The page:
I can’t even keep up with the wide varieties of Buldak Ramen. There are at least five or six different brands when I walk into my local bodega (!), which is truly impressive. Samyang Buldak ramen is famous for its next-level, mouth-punching spicy sauce. The original and extra-spicy ones damaged my tongue for good (and yes, I still devour them!). If you are looking for something that has that iconic buldak sauce, sans permanent scarring, this carbonara is exceptional.

Compared to other brands, this one doesn’t come with any dried vegetable flakes. Even the original buldak has a packet with toasted sesame seeds and seaweed, but this particular kind only has noodles, buldak sauce, and cheese powder. The noodles are slightly thicker than other kinds, reminiscent of knife-cut noodles, and they still have those square-ish shapes, not the circular ones.

The cheesy powder that comes on top of its iconic blood-like liquid seasoning changes the flavors and textures of the spicy noodle. The powder, which has little flakes of dried parsley, adds a creamy coat to the noodles and it tastes as if you’ve just made a cream sauce with milk, Parmesan, and a little bit of cream cheese; it’s slightly sweet and milky. I recommend adding even more cheese, like American or mozzarella (which is my go-to), to this to turn it into the cheesiest noodles you can imagine. Oh, it’s still spicy — not to the way it destroys your tongue, but similar to Sriracha spice, so don’t underestimate the buldak sauce.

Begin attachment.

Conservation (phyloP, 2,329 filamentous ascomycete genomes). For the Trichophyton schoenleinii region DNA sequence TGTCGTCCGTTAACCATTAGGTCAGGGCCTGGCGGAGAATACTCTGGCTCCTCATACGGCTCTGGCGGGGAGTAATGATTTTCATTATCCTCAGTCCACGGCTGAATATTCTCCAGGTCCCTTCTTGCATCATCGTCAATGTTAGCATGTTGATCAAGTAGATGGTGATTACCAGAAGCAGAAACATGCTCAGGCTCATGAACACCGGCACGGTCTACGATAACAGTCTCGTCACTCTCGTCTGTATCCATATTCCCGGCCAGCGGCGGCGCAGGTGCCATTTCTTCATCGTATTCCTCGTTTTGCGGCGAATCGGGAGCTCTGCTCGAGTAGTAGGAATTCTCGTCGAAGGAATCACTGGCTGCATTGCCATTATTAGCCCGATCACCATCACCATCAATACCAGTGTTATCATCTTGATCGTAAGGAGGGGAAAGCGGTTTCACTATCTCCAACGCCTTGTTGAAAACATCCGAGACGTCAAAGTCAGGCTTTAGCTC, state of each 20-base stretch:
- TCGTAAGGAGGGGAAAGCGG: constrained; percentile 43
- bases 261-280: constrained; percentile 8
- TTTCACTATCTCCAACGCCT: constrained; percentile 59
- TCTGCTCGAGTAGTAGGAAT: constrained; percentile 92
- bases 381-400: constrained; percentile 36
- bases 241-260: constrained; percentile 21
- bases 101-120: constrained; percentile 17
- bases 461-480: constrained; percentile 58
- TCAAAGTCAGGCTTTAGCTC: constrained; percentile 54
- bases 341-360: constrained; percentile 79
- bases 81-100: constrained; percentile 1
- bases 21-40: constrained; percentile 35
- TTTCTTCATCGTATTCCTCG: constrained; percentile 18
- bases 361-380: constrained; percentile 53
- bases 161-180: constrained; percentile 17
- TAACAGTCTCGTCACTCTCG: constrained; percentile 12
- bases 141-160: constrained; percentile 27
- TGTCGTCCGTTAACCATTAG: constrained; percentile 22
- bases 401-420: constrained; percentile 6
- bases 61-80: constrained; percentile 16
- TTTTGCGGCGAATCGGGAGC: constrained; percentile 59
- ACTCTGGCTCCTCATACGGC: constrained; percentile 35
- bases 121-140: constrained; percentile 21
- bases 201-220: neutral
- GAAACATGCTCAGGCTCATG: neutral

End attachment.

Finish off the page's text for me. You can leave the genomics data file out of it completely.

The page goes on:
Buy: Samyang Buldak Carbo Hot Chicken Flavor Ramen, $7.99 for 5 packages at Umamicart (originally $8.99)

Best Brothless Cold Noodles: Paldo Bibimmen

Inspired by a popular noodle dish Bibim Guksu, this spicy and tangy noodle is a refreshing change in the collection of brothy noodles. The liquid, zingy-and-spicy seasoning coats the noodles effortlessly, as if coating the pasta with tomato sauce. It’s especially ideal for hot summer days when you don’t feel like sweating while slurping spicy, brothy noodles.

Compared to other cold noodles, it has more zesty flavors than mouth-punching heat. You distinctly taste the acidic zing in the sauce, which makes your mouth water while slurping the noodles. The spice level isn’t so aggressive, but it lingers in your mouth pleasantly.

Great as is, it also pairs well with herbs like perilla leaves or chives. My favorite way to enjoy this noodle is to top it off with oily canned tuna. The residual oil from canned tuna balances well with the punchy, spicy sauce, and it’s an easy, satisfying meal in 10 minutes.

Buy: Paldo Bibimmen, $6.99 for 5 packages at Weee!

Best Black Bean Noodles: Paldo Jjajangmen